Blog der Doktorandinnen und
Doktoranden am Dubnow-Institut


Narrative Miniatures


by Enrico Lucca, Caroline Jessen, Jan Gerber, Petra Gamke-Breitschopf,
Elisabeth Gallas, Jörg Deventer, and Nicolas Berg

This undertaking takes as point of departure a color woodcut created in 2011 by the artist Harald Alff, whose place of birth, Leipzig, forms a geographical focus in his oeuvre along with various places in Israel. His urban vistas, such as the one here depicting the new building of the Stadtgeschichtliches Museum Leipzig at the center of the image, include views of Haifa and Yafo, Tel Aviv, and Jerusalem. With their distinctive horizontal and vertical structural lines typical of the Bauhaus style, they form recurring motives in Alff’s explorations of cityscapes. His artistic engagements with ostensibly well-known urban spaces reveal hidden pathways, sightlines, and temporal vistas – phenomena that also resonate in the historical writings of Yfaat Weiss.

Harald Alff, »Zentrum 3« (Leipzig), 2011; color woodcut. © With courtesy of Harald Alff.
Harald Alff, »Zentrum 3« (Leipzig), 2011; color woodcut. © With courtesy of Harald Alff.

With this Festblog, we thus aim to build on Yfaat Weiss’ signature approach of depicting historical themes as webs of narrative miniatures and vignettes. Starting from an object or an archival document, the contributions presented here will examine (hi)stories and questions from a micro-perspective, thereby reflecting not least of all the main interests of her own historical research: space and materiality, mobility and transfer, the history of objects and knowledge in the context of German and Central European, Jewish, and Israeli history.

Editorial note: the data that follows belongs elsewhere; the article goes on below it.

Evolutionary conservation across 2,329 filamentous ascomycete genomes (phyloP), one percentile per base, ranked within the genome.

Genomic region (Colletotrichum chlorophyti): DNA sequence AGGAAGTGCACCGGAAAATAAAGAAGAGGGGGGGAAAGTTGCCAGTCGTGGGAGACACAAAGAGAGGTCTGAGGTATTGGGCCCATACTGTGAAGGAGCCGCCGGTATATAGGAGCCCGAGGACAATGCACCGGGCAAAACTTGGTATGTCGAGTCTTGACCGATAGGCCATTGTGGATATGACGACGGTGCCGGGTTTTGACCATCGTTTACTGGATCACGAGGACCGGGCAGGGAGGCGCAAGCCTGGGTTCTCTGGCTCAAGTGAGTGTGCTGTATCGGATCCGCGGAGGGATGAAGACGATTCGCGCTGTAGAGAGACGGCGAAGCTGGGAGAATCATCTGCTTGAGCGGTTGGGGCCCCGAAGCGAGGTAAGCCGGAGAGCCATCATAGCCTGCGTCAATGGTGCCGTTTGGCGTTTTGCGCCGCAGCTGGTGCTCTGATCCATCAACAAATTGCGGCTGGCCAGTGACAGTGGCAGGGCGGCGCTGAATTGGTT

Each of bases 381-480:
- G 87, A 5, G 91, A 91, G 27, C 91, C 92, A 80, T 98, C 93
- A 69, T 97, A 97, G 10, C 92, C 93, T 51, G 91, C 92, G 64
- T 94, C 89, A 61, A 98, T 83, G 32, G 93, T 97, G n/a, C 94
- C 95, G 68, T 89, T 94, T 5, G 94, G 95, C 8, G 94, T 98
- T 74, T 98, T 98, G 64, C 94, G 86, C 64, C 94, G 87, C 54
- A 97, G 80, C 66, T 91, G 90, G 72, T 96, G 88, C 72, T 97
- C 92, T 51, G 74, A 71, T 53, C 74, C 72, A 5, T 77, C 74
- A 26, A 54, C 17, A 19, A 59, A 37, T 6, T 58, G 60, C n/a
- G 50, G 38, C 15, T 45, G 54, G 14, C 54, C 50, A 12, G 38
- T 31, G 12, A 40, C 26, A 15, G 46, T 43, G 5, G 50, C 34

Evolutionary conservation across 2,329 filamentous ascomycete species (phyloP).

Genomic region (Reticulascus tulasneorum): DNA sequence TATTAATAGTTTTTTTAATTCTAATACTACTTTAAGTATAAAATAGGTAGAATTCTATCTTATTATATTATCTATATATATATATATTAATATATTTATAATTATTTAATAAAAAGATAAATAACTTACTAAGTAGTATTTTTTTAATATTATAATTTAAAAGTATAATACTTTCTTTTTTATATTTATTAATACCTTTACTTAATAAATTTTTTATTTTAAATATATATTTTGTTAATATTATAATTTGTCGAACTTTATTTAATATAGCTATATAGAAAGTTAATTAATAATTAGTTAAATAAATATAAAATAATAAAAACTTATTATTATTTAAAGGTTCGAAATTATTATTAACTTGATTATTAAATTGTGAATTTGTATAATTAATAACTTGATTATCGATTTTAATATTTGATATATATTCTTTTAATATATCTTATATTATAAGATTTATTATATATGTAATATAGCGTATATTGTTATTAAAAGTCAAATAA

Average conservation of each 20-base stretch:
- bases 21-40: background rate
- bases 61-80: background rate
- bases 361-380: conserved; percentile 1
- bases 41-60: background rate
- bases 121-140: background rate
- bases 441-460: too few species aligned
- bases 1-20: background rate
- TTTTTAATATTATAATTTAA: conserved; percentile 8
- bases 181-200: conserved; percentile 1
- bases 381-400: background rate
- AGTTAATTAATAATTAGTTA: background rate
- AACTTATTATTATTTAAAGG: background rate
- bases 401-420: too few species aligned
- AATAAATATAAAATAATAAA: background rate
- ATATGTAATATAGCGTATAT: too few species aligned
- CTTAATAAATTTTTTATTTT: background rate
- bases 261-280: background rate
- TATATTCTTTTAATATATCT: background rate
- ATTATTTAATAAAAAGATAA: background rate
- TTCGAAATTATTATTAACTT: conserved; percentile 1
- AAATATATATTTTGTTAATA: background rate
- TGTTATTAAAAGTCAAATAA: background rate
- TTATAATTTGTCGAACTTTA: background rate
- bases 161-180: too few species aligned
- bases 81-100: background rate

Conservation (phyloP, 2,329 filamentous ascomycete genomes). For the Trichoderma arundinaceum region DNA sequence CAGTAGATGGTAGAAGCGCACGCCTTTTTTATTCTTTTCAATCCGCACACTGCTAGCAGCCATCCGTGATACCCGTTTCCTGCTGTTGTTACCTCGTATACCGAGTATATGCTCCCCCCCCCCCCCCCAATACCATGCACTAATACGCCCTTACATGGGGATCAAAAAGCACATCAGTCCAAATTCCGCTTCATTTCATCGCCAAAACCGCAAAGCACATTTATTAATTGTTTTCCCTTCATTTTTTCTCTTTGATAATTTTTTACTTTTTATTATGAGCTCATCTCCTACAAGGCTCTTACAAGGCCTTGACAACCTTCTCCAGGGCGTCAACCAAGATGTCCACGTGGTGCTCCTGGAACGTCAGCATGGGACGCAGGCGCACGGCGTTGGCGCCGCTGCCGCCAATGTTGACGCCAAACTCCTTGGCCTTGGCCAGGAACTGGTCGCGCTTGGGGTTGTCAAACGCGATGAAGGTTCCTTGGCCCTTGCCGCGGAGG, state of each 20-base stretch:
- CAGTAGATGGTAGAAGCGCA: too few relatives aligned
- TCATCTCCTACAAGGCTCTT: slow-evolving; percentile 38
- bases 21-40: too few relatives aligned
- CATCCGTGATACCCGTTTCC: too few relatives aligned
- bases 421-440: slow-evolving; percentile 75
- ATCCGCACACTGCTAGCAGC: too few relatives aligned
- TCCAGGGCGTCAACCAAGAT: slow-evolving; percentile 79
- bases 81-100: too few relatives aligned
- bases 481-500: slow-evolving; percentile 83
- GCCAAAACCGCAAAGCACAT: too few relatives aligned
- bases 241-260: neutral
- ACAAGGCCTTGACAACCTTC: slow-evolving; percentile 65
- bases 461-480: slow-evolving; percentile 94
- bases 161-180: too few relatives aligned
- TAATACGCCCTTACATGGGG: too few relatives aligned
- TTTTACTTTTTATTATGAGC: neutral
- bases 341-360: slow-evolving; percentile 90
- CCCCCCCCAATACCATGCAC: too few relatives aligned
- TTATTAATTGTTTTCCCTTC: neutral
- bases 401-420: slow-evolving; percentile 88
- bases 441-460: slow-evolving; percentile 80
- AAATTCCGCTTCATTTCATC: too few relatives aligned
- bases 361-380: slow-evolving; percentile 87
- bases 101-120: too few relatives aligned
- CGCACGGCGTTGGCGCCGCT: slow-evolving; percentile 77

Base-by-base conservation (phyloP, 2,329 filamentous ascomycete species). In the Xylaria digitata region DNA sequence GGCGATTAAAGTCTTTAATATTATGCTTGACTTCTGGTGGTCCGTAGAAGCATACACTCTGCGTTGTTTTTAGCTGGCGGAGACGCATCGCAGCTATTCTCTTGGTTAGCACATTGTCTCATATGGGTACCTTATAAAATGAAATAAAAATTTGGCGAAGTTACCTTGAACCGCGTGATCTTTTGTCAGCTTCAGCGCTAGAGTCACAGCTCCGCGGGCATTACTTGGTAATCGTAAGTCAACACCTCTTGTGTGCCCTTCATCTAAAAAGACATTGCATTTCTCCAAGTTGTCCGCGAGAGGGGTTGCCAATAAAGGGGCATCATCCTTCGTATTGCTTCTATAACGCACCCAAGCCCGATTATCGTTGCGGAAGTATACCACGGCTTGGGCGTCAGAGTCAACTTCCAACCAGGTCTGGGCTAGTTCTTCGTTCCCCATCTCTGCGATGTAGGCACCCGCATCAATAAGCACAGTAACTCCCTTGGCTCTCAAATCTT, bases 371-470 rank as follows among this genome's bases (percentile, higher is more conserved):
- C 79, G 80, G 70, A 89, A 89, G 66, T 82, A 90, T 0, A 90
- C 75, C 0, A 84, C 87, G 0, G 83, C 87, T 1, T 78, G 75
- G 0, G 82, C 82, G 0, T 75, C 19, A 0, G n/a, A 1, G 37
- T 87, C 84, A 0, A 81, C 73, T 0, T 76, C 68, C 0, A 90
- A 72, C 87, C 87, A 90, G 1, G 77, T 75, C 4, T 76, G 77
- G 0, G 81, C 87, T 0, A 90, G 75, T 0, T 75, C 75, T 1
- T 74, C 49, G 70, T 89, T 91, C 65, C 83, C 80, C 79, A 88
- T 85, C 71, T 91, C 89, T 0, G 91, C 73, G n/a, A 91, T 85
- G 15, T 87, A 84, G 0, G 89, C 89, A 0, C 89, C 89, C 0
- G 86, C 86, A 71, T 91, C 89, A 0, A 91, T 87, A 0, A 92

The categories of space and concrete sites play a special role in this configuration. They have been a significant factor in a body of research that has always paid close attention to the geographical, social, cultural, political, and legal dimensions of spaces in order to understand historical constellations. Just as Yfaat Weiss herself works in and between different places, so she connects the epistemological traditions and academic cultures of Israel and Germany as well as connecting different languages and mentalities in her work. For this reason, our Festblog will feature contributions in three languages: Hebrew, English, and German.

If Yfaat Weiss had to name an aspect of a vibrant scholarly culture close to her heart, she would point to early career scholars and the decisive contribution they make to developing new insights and innovating scholarship. She is moreover explicitly committed to opening up the Dubnow Institute to the idea that newly generated knowledge by no means needs to be presented exclusively via text, between two book covers, but should also take the form of digital media and be used to create visual narrations.

Therefore, doctoral candidates and postdoctoral scholars from Yfaat Weiss’ various sites of activity, past and present – especially in Leipzig and Jerusalem – have come together to dedicate their own miniatures to her on the occasion of her sixtieth birthday. Beginning on 26 April 2022, this Festblog will feature a series of contributions spread in loose succession across the year, ultimately offering a mosaic-like picture of the intellectual impulses, inspirations, and mindscapes from which these contributions emerged.

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